Health package introduced by State Assembly aims to address mortality among Black mothers
Cyril Josh Barker | 1/24/2019, midnight
New Jersey ranks 47th in the nation for maternal mortality, with 37.3 deaths per every 100,000 live births. Black women in the Garden State are five times more likely than white women to die of pregnancy-related complications.
New health legislation, consisting of 14 bills, recently passed in the State Assembly hopes to not only address the problem but also to generate ways to improve things. Assemblywoman Shanique Speight in Newark is leading the charge after her own experience in childbirth, during which she delivered all four of her children by C-section. Her husband’s mother died three days after giving birth to him.
“I have given birth to four children, all by cesarean section,” said Speight, who serves on the Women and Children Committee and the Health and Senior Services Committee and spoke at the hearing. “I really wish there had been the type of education being proposed in this bill-package when I delivered my children. If I had been made fully aware of the various maternal health and delivery options, maybe I could have experienced at least one vaginal birth.”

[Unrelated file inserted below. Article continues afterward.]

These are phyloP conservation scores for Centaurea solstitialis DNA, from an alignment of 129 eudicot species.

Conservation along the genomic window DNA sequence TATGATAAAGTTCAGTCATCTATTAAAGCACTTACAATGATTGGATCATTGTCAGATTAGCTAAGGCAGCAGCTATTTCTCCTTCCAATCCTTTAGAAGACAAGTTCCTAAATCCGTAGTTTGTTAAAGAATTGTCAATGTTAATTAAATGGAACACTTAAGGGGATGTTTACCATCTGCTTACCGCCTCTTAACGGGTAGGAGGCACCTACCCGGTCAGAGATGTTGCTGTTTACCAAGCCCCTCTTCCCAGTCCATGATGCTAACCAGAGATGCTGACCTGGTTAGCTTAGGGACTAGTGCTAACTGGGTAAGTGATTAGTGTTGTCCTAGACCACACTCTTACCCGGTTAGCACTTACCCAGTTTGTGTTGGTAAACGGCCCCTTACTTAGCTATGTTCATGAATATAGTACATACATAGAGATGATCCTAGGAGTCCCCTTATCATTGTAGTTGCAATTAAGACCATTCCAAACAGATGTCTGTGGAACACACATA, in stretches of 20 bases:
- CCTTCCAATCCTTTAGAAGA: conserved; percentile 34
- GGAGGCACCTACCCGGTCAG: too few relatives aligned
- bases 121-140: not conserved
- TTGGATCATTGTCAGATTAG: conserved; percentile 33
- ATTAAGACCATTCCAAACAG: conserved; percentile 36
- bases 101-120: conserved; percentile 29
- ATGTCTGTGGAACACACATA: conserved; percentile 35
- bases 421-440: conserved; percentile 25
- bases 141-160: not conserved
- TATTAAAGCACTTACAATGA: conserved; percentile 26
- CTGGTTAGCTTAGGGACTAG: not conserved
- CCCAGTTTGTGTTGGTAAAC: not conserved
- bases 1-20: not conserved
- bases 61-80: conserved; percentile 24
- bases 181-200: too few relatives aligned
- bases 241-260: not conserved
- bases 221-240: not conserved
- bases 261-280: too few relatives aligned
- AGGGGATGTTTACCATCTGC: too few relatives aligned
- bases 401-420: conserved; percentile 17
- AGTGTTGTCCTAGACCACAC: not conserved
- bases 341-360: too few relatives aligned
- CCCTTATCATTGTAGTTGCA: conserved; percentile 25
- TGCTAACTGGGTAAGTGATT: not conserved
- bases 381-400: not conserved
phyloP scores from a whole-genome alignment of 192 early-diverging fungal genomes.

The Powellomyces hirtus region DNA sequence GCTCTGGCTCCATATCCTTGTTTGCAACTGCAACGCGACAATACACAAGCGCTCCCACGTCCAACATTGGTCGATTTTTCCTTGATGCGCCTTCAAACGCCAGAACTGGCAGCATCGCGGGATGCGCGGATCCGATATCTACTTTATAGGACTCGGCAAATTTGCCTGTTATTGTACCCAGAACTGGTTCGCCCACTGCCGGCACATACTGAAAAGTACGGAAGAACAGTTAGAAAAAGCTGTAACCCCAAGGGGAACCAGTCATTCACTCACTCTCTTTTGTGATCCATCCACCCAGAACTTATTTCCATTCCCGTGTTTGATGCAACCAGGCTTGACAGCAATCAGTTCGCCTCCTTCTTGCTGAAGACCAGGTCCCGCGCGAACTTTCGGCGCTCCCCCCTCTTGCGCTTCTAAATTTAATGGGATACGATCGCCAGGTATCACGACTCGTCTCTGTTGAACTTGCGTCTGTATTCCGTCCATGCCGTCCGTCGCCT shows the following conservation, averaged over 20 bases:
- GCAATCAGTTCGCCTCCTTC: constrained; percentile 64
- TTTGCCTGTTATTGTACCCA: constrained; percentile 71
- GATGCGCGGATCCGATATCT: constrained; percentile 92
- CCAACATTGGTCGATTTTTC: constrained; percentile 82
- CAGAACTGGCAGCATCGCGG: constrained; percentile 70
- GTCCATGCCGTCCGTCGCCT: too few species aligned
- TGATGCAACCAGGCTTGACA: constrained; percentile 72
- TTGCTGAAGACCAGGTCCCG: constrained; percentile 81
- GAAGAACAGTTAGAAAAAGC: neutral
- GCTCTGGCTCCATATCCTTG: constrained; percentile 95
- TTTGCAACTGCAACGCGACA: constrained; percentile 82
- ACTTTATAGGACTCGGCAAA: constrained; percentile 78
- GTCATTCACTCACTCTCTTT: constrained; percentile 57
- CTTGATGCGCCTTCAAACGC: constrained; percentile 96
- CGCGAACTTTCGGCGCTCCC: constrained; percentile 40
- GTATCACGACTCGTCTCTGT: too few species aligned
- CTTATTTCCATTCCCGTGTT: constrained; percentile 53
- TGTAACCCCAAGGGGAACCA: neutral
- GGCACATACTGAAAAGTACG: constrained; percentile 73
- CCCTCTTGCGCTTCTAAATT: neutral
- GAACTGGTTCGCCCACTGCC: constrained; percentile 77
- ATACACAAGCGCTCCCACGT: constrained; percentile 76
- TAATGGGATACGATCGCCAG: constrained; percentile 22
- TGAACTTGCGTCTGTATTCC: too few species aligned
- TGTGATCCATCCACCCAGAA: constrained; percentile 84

In an effort to raise awareness, provide education and offer evidence-based solutions for the problem, the Assembly Health and Senior Services and the Women and Children committees held a joint hearing at which they discussed a package of bills that was introduced last week.
The bills specifically address the issue of African-American women and why they are at such higher risk of dying of pregnancy complications than white women.
Among the bills introduced are protocols and treatment guidelines for general hospitals providing maternity care, Medicaid coverage to eligible pregnant women for a year beginning on the last day of pregnancy and the development of interconception care resources to enhance postpartum care for women.